As their second interview came to an end, Scott said to Weizmann: “I would like to do20 something for you.” He knew most of the British government, he said, and would like Weizmann to meet Herbert Samuel, president of the Local Government Board. “For God’s sake, Mr. Scott, let’s have nothing to do with this man,” expostulated Weizmann, assuming that a member of the Cousinhood would oppose Zionism tooth and nail.

So Scott contacted Lloyd George first and asked him to meet the extraordinary Zionist from Manchester. Lloyd George agreed—as he told Scott, he just had been talking about Zionism with Herbert Samuel. Perhaps Dr. Weizmann would meet the two of them together. (“Alas,” sighed Weizmann when he heard of it, still unaware of Samuel’s Zionist epiphany.) Lloyd George suggested a date; then he had to postpone. He suggested a second date and had to postpone again, but this time he indicated that Weizmann should meet at any rate with his colleague. Meanwhile Weizmann frenziedly exhorted Sacher and Simon to polish the memorandum so that he could present it at the meeting. But it does not appear to have been ready on the afternoon of December 9, when Weizmann took the four-fifteen train from Manchester to London. He spent the night at the home of Ahad Ha’am in Haverstock Hill and met the president of the Local Government Board in his Whitehall office the next morning.

Weizmann expected little from Herbert Samuel. He explained to him the Zionist position—for the first time, as he probably thought. Samuel listened patiently, then floored his visitor. “Since Turkey had entered21 the war, he [Samuel] had given the problem much … consideration … Realization of the Zionist dream [now] was possible … Big things would have to be done in Palestine … The Jews would have to build Railways, harbours, a University, a network of schools, etc.” Flabbergasted, Weizmann told Samuel, “If I were a religious Jew I should have thought the Messianic times22 were near.” Shortly after the meeting he repeated this formulation in a letter to his wife: “Messianic times have really come … He told me that his programme is more ambitious than mine.” In great excitement he returned to Haverstock Hill, where he and Ahad Ha’am went over the details of the meeting again and again. “I have just remembered23 another of Samuel’s remarks which I have not passed on to you,” he wrote to his friend three days later. “He said: We would rebuild the Temple, as a symbol of Jewish unity.” Weizmann wrote delightedly to Scott, who had made the eye-opening meeting possible, that Samuel “feels the responsibility24 lying on him, as a British Cabinet Minister and [as] a Jew.” Indeed, he reported, Samuel had expressed a desire to meet additional Zionists. Weizmann would be happy to make introductions. An important meeting of minds had taken place, and an important relationship had been established.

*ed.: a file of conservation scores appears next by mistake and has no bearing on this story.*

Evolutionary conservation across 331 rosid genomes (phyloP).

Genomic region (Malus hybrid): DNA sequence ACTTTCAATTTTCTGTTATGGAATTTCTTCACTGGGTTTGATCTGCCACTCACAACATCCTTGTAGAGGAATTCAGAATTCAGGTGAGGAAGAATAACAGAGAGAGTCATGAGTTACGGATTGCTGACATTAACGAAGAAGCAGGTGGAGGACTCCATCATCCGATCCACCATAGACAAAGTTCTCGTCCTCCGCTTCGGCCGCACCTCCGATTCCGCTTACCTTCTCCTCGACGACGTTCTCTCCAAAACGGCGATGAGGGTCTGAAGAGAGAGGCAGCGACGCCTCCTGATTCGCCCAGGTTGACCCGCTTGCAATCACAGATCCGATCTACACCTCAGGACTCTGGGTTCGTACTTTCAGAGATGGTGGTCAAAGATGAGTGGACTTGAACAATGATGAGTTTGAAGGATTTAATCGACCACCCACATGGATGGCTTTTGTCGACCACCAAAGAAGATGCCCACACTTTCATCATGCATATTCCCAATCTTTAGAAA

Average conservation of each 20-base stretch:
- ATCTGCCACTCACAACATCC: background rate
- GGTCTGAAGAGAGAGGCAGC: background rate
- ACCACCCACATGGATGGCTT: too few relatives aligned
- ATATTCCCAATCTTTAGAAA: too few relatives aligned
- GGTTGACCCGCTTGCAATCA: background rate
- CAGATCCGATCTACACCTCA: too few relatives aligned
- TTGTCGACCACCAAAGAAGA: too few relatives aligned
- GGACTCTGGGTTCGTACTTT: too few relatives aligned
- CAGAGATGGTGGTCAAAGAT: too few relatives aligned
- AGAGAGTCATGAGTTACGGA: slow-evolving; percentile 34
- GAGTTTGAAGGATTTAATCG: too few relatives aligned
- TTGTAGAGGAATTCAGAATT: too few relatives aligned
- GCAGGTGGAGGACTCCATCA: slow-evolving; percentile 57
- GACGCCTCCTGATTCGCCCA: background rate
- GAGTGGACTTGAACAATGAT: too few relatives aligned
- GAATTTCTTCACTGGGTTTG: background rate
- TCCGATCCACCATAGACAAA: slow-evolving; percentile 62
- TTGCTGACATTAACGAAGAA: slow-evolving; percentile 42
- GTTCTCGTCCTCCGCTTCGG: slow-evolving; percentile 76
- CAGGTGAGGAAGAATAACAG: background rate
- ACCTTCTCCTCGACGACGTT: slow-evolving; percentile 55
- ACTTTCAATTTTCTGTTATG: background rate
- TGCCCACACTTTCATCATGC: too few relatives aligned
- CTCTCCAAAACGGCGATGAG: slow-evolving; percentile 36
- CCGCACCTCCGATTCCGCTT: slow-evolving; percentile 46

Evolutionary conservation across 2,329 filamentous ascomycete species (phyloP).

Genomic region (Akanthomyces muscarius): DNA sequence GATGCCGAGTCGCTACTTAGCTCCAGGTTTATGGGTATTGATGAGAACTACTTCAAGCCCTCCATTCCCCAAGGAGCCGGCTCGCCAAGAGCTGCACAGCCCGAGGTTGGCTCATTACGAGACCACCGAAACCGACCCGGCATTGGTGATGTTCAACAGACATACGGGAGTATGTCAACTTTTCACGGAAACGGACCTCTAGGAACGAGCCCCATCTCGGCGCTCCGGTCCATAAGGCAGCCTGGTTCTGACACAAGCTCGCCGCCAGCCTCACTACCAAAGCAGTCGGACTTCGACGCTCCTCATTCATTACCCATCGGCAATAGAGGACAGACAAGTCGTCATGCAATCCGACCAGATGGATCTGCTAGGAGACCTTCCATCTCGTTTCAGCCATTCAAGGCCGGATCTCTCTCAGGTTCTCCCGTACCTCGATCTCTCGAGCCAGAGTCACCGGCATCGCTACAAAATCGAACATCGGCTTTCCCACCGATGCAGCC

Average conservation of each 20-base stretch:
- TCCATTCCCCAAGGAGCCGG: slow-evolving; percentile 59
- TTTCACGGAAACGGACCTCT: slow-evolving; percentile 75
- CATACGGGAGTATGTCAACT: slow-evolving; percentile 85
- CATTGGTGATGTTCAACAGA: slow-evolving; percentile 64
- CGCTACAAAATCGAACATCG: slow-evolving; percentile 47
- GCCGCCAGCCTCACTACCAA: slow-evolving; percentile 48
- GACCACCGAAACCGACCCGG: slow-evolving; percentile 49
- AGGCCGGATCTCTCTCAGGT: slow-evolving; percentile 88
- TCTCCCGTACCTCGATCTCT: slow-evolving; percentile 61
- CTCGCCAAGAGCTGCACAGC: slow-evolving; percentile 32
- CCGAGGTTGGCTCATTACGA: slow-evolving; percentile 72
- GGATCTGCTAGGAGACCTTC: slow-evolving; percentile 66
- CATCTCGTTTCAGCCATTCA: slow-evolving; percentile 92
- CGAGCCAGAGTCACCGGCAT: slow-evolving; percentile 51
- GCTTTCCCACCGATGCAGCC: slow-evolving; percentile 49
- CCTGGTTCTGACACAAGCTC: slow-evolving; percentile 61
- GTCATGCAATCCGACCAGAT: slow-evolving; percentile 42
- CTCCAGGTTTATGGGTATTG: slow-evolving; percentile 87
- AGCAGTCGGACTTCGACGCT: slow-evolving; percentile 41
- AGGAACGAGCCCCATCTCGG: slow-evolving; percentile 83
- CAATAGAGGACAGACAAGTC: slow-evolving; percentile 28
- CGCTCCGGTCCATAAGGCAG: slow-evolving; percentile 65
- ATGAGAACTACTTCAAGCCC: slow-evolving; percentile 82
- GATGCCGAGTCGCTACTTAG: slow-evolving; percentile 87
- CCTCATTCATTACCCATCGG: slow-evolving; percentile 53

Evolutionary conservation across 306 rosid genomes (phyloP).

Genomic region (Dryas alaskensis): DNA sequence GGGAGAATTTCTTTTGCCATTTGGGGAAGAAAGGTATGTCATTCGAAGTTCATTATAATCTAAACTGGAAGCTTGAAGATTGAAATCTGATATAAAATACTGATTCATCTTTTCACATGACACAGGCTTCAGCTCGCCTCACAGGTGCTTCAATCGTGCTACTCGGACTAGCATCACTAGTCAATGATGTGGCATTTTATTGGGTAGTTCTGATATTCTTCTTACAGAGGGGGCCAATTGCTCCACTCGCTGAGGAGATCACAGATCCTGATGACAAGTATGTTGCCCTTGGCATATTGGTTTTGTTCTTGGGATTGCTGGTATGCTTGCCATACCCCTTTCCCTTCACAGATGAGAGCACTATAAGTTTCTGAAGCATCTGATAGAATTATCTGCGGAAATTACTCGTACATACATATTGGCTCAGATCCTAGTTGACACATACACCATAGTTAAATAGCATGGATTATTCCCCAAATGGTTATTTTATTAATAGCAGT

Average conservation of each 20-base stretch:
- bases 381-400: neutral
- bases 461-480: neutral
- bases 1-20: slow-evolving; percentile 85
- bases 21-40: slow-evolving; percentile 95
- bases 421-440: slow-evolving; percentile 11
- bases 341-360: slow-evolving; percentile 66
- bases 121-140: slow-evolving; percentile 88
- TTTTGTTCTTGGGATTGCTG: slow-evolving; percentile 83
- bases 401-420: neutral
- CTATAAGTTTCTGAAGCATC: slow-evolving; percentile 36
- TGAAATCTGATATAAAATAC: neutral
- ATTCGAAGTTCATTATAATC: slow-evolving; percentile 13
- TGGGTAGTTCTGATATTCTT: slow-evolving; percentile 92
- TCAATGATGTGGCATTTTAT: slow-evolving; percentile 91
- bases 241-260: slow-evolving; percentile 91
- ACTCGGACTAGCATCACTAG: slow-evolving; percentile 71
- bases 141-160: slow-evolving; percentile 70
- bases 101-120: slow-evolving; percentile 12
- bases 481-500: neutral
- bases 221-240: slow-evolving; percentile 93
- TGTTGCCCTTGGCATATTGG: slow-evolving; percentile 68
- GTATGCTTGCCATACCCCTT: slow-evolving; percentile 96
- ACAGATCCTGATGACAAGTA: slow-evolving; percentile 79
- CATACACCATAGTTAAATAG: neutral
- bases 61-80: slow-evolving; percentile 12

Weizmann was on fire. He had lassoed for Zionism important members of the Rothschild family and the influential editor of The Manchester Guardian; and he had made contact with the president of the Local Government Board, a political insider. Yet he had his eye on even bigger game, a former prime minister now serving not merely as Conservative member of Parliament for the City of London but also, at Asquith’s invitation, as a member of the War Council. He had met Arthur James Balfour eight years ago in Manchester, briefly during the general election of 1905–06, and again shortly thereafter for a more extended discussion of Zionism. Now he asked a mutual friend to request for him a third audience.

It was a shrewd request. So far Weizmann’s most important political contacts belonged to the Liberal Party. It seemed only common sense to approach the Conservatives as well, not least since, as Ahad Ha’am warned, “it is very possible25 that after the war there will be a Conservative Government with Balfour at its head.” Moreover, Conservatives did not share the anti-imperialist scruples of certain Liberals, such as Grey. They would not object to Britain expanding her empire by adding Palestine.

A. J. Balfour looms large in the history of Zionism; for the Declaration that bears his name, for his role in events leading up to its release, and for his sympathetic attitude afterward. Yet he seems an odd protagonist, scion as he was of the aristocratic Cecil political dynasty, which began in the sixteenth century with Lord Burghley, the adviser to Queen Elizabeth I, and extended down the years to Balfour’s uncle, the third Marquess of Salisbury, who had served as Conservative prime minister after Disraeli. The line had continued to the present generation, with Balfour himself as its most eminent representative among a stable of successful relatives who served in Parliament, the Foreign Office, and the diplomatic corps.